FICTION

Drunk With Love

, by Ellen Gilchrist (Little, Brown, $7.95). This is the third volume of short stories by the author of In the Land of Dreamy Dreams and Victory Over Japan. Admirers of those earlier books will be pleased to re-encounter old friends, notably Rhoda Manning, now grown to adulthood, and Nora Jean Whittington, still making her hazy way through life's various challenges. Gilchrist's voice is both original and distinctive, and her humor is, as in the past, irreverent.

The Ropespinner Conspiracy

, by Michael M. Thomas (Warner, $4.95). The central conceit of this imaginative, entertaining and polemical novel is that all the economic and financial upheavals of the past couple of decades -- leveraged buyouts, junk bonds, the big boom market -- were deliberately orchestrated by a powerful New York banker in cahoots with agents of the Soviet Union. What Thomas is saying is that the Russians couldn't have done a better job of creating economic disarray in the West than we've managed to do ourselves; in light of recent news from the financial markets, The Ropespinner Conspiracy is as eerie as it is entertaining.

Calling Dr. Whoopee!

by G.B. Trudeau (Henry Holt, $5.95). There all here: The Oral Roberts Death Watch; Rick, Joanie and son Jeff's adventures in daycare; Boopsie and B.D. entering California New Age consciousness; the death of Dick Davenport at the moment he achieves bird-watching immortality; Dr. Whoopee and safe sex; and of course Roland Hedley's epic "The Return to Reagan's Brain."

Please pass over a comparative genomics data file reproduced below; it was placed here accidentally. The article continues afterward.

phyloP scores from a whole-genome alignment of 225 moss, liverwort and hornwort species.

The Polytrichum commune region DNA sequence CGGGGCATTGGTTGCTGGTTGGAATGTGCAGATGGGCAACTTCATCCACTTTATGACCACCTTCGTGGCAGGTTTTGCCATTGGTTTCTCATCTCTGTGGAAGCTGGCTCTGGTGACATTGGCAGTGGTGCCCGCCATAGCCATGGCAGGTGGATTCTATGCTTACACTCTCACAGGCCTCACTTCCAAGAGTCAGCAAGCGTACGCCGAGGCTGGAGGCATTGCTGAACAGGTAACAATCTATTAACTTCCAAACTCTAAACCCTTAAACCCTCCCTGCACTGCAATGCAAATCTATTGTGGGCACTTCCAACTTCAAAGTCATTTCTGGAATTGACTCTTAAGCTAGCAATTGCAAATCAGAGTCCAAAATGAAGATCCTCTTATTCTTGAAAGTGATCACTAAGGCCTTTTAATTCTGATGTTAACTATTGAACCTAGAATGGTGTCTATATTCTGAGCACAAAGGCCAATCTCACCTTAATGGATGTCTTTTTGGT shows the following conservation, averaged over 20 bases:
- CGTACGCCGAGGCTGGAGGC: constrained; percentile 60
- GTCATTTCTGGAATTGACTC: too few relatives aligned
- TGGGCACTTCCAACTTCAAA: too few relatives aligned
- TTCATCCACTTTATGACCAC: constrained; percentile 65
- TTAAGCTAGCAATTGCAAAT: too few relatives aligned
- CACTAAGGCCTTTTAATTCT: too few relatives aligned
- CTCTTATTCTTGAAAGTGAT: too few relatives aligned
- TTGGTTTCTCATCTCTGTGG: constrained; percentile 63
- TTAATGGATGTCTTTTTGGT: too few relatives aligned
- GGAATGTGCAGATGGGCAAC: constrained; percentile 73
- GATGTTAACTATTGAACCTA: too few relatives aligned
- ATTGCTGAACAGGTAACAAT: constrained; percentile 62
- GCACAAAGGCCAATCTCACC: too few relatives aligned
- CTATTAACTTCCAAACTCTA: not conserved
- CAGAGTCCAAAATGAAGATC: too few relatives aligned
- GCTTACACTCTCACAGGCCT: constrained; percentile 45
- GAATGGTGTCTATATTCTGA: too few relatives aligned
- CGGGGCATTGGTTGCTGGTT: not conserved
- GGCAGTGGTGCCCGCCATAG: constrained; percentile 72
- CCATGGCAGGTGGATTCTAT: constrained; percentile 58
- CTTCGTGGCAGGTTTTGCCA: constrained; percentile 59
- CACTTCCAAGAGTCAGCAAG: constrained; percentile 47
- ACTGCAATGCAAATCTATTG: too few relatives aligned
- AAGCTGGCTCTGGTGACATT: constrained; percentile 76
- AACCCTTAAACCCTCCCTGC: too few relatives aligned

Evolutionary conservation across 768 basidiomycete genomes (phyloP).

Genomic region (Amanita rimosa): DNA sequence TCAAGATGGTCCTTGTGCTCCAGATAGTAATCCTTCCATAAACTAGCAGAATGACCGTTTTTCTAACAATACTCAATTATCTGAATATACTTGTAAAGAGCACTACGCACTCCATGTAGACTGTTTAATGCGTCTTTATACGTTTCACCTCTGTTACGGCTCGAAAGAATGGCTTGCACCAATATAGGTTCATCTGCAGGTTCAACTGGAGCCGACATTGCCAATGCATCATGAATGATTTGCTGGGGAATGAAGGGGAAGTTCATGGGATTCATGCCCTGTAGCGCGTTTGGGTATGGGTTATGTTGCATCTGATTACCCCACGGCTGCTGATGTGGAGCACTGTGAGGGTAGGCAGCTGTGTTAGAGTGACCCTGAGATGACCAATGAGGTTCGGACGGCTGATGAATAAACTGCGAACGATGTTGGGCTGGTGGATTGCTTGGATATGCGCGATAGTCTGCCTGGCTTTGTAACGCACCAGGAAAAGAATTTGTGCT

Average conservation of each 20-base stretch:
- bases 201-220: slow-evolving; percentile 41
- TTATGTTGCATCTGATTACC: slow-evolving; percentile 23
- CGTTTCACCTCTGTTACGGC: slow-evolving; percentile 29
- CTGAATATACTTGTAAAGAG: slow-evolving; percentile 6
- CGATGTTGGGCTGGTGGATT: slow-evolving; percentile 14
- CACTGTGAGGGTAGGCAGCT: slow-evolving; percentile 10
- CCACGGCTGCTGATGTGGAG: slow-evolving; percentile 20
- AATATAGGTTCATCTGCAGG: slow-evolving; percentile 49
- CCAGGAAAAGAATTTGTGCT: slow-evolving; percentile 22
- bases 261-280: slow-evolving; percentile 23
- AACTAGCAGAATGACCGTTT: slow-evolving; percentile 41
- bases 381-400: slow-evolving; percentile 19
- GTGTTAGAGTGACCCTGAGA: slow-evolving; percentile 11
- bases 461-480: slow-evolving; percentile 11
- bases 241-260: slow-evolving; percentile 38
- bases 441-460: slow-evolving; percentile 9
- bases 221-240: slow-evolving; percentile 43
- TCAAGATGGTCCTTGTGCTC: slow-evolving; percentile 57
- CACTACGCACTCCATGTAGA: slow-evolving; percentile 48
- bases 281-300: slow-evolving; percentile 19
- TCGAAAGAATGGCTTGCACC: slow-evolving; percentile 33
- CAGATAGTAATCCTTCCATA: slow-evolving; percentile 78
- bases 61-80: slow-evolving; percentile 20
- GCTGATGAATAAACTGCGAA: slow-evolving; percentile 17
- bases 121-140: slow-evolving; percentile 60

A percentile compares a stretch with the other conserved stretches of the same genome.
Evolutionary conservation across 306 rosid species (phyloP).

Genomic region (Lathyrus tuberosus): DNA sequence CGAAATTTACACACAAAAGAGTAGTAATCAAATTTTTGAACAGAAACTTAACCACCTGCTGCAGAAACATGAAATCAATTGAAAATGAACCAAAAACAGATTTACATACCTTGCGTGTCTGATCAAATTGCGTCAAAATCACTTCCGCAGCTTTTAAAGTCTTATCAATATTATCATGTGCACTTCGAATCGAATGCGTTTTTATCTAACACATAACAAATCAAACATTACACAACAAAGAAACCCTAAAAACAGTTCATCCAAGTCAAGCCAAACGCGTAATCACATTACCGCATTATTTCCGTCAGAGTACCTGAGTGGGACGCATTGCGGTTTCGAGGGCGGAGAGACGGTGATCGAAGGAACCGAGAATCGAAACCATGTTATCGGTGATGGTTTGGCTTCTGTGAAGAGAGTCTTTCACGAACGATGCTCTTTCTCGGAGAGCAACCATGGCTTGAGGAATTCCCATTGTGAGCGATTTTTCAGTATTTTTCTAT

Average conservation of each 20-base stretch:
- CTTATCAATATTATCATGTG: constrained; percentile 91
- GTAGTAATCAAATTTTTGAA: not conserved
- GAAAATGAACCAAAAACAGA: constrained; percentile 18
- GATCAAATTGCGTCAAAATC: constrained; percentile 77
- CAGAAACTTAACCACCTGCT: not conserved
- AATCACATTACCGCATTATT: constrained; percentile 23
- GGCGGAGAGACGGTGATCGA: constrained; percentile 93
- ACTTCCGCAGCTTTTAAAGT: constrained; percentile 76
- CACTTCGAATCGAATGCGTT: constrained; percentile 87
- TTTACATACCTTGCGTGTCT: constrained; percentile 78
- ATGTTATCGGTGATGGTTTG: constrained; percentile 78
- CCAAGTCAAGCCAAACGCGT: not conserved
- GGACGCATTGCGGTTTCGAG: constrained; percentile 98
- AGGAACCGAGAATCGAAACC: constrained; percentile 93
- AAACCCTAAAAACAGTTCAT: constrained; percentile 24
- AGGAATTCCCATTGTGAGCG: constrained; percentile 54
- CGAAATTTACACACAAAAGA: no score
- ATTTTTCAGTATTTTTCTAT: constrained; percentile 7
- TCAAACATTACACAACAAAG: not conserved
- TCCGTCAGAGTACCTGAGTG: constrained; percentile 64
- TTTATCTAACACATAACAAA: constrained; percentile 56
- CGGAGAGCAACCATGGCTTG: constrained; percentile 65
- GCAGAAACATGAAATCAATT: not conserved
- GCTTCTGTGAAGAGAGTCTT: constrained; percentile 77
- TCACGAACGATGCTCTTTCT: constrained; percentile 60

MYSTERIES

Live Flesh

, by Ruth Rendell (Ballantine, $3.95). There are now three kinds of Ruth Rendell mysteries: the Wexford novels, set in the fictional English town of Kingsmarkham and featuring a physically unimpressive but quietly cunning police inspector; the book-length portraits of criminal psychology; and the genre-transcending novels that she has recently been publishing under the pseudonym of Barbara Vine. Live Flesh falls into the second of those categories, in which some critics believe Rendell has made her most original contributions to crime fiction. It is the story of a convict, let out after 10 years of doing time, who becomes friends with the very policeman whom he shot.

Fast One

and

Seven Slayers

, both by Paul Cain (Black Lizard, $3.95 each). In the mean streets of hardboiled fiction, no book has ever got the drop on Fast One. Its tone is cool and world weary; the characters make Sam Spade look like a cupcake; and the world portrayed is totally amoral. As for the sentences! They rain down as steadily as a boxer in for the kill. Kells is set up as the fall guy for a gangster kingpin's murder; to clear himself he must take on most of the mob and deal with a beauty known only as Granquist. The ending is not a happy one. In Seven Slayers readers can sample Paul Cain -- not to be confused with James M. Cain, author of The Postman Always Rings Twice -- in shorter sips: In "Parlor Trick," for instance, he finishes a grisly murder tale with an O.Henry twist.

NONFICTION

Uncivil Liberties

, by Calvin Trillin (Penguin, $7.95). In the late 1970s Trillin, until then best-known as a writer about culinary matters and Americana for The New Yorker, began a weekly humorous column about politics and society in The Nation. This collection, originally published in 1982, brings together 50 of the earliest and best of the pieces. Trillin takes on everyone from Ronald Reagan to Oscar de la Renta, with stops along the way at whatever contemporary lunacy catches his fancy. His rule of thumb is as follows: "In modern America, anyone who attempts to write satirically about the events of the day finds it difficult to concoct a situation so bizarre that it may not actually come to pass while his article is still on the presses."

The League: Inside the NFL